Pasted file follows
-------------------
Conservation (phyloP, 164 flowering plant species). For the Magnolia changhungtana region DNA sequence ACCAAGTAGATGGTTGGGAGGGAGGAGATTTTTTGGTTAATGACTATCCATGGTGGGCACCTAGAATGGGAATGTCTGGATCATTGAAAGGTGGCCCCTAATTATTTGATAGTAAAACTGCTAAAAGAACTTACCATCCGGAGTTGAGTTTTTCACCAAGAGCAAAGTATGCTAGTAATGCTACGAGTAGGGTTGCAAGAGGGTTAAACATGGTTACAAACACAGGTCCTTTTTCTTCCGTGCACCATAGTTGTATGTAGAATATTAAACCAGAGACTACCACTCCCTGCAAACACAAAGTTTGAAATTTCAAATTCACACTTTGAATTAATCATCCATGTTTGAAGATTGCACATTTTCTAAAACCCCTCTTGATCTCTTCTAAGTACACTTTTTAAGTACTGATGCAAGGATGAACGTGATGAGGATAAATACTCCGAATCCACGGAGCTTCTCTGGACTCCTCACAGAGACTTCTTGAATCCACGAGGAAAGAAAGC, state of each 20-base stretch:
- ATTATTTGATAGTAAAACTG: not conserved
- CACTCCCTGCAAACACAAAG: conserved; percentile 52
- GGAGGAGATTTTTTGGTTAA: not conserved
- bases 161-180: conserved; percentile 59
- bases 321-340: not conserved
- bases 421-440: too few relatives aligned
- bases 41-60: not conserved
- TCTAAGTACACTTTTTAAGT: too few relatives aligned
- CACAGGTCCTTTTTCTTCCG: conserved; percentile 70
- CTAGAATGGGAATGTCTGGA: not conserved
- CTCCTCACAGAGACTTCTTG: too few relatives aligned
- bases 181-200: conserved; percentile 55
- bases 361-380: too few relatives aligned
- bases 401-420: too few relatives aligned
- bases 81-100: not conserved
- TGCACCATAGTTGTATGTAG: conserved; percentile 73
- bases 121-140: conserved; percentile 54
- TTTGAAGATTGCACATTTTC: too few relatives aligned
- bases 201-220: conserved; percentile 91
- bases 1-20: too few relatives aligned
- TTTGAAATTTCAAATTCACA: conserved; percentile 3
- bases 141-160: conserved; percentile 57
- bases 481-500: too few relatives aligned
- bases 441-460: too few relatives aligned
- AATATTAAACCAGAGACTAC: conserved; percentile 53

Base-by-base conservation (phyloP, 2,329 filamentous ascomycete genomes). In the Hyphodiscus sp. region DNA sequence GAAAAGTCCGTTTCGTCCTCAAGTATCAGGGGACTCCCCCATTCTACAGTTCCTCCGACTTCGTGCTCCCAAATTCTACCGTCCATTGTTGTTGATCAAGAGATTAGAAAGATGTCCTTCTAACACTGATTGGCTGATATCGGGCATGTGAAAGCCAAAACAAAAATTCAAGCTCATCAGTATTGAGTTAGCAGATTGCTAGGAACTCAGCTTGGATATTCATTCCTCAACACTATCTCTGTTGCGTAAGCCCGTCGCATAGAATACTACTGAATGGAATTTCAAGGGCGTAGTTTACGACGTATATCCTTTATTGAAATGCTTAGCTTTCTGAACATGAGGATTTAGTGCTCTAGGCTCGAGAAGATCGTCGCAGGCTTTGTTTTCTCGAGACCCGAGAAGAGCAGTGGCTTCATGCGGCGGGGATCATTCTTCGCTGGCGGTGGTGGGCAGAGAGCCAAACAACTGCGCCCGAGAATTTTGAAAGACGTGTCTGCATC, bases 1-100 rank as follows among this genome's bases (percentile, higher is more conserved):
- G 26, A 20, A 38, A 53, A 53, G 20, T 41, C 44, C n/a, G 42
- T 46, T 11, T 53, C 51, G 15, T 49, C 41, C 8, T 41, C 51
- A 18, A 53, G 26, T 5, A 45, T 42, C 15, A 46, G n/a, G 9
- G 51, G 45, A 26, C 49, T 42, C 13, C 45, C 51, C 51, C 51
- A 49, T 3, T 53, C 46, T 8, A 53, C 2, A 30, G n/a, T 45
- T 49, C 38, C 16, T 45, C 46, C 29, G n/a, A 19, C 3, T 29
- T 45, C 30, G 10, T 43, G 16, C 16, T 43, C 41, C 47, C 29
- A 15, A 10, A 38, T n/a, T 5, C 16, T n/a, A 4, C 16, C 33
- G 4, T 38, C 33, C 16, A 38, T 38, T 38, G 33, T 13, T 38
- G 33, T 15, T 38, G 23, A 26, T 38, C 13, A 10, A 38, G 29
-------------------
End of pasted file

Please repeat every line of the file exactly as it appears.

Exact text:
Conservation (phyloP, 164 flowering plant species). For the Magnolia changhungtana region DNA sequence ACCAAGTAGATGGTTGGGAGGGAGGAGATTTTTTGGTTAATGACTATCCATGGTGGGCACCTAGAATGGGAATGTCTGGATCATTGAAAGGTGGCCCCTAATTATTTGATAGTAAAACTGCTAAAAGAACTTACCATCCGGAGTTGAGTTTTTCACCAAGAGCAAAGTATGCTAGTAATGCTACGAGTAGGGTTGCAAGAGGGTTAAACATGGTTACAAACACAGGTCCTTTTTCTTCCGTGCACCATAGTTGTATGTAGAATATTAAACCAGAGACTACCACTCCCTGCAAACACAAAGTTTGAAATTTCAAATTCACACTTTGAATTAATCATCCATGTTTGAAGATTGCACATTTTCTAAAACCCCTCTTGATCTCTTCTAAGTACACTTTTTAAGTACTGATGCAAGGATGAACGTGATGAGGATAAATACTCCGAATCCACGGAGCTTCTCTGGACTCCTCACAGAGACTTCTTGAATCCACGAGGAAAGAAAGC, state of each 20-base stretch:
- ATTATTTGATAGTAAAACTG: not conserved
- CACTCCCTGCAAACACAAAG: conserved; percentile 52
- GGAGGAGATTTTTTGGTTAA: not conserved
- bases 161-180: conserved; percentile 59
- bases 321-340: not conserved
- bases 421-440: too few relatives aligned
- bases 41-60: not conserved
- TCTAAGTACACTTTTTAAGT: too few relatives aligned
- CACAGGTCCTTTTTCTTCCG: conserved; percentile 70
- CTAGAATGGGAATGTCTGGA: not conserved
- CTCCTCACAGAGACTTCTTG: too few relatives aligned
- bases 181-200: conserved; percentile 55
- bases 361-380: too few relatives aligned
- bases 401-420: too few relatives aligned
- bases 81-100: not conserved
- TGCACCATAGTTGTATGTAG: conserved; percentile 73
- bases 121-140: conserved; percentile 54
- TTTGAAGATTGCACATTTTC: too few relatives aligned
- bases 201-220: conserved; percentile 91
- bases 1-20: too few relatives aligned
- TTTGAAATTTCAAATTCACA: conserved; percentile 3
- bases 141-160: conserved; percentile 57
- bases 481-500: too few relatives aligned
- bases 441-460: too few relatives aligned
- AATATTAAACCAGAGACTAC: conserved; percentile 53

Base-by-base conservation (phyloP, 2,329 filamentous ascomycete genomes). In the Hyphodiscus sp. region DNA sequence GAAAAGTCCGTTTCGTCCTCAAGTATCAGGGGACTCCCCCATTCTACAGTTCCTCCGACTTCGTGCTCCCAAATTCTACCGTCCATTGTTGTTGATCAAGAGATTAGAAAGATGTCCTTCTAACACTGATTGGCTGATATCGGGCATGTGAAAGCCAAAACAAAAATTCAAGCTCATCAGTATTGAGTTAGCAGATTGCTAGGAACTCAGCTTGGATATTCATTCCTCAACACTATCTCTGTTGCGTAAGCCCGTCGCATAGAATACTACTGAATGGAATTTCAAGGGCGTAGTTTACGACGTATATCCTTTATTGAAATGCTTAGCTTTCTGAACATGAGGATTTAGTGCTCTAGGCTCGAGAAGATCGTCGCAGGCTTTGTTTTCTCGAGACCCGAGAAGAGCAGTGGCTTCATGCGGCGGGGATCATTCTTCGCTGGCGGTGGTGGGCAGAGAGCCAAACAACTGCGCCCGAGAATTTTGAAAGACGTGTCTGCATC, bases 1-100 rank as follows among this genome's bases (percentile, higher is more conserved):
- G 26, A 20, A 38, A 53, A 53, G 20, T 41, C 44, C n/a, G 42
- T 46, T 11, T 53, C 51, G 15, T 49, C 41, C 8, T 41, C 51
- A 18, A 53, G 26, T 5, A 45, T 42, C 15, A 46, G n/a, G 9
- G 51, G 45, A 26, C 49, T 42, C 13, C 45, C 51, C 51, C 51
- A 49, T 3, T 53, C 46, T 8, A 53, C 2, A 30, G n/a, T 45
- T 49, C 38, C 16, T 45, C 46, C 29, G n/a, A 19, C 3, T 29
- T 45, C 30, G 10, T 43, G 16, C 16, T 43, C 41, C 47, C 29
- A 15, A 10, A 38, T n/a, T 5, C 16, T n/a, A 4, C 16, C 33
- G 4, T 38, C 33, C 16, A 38, T 38, T 38, G 33, T 13, T 38
- G 33, T 15, T 38, G 23, A 26, T 38, C 13, A 10, A 38, G 29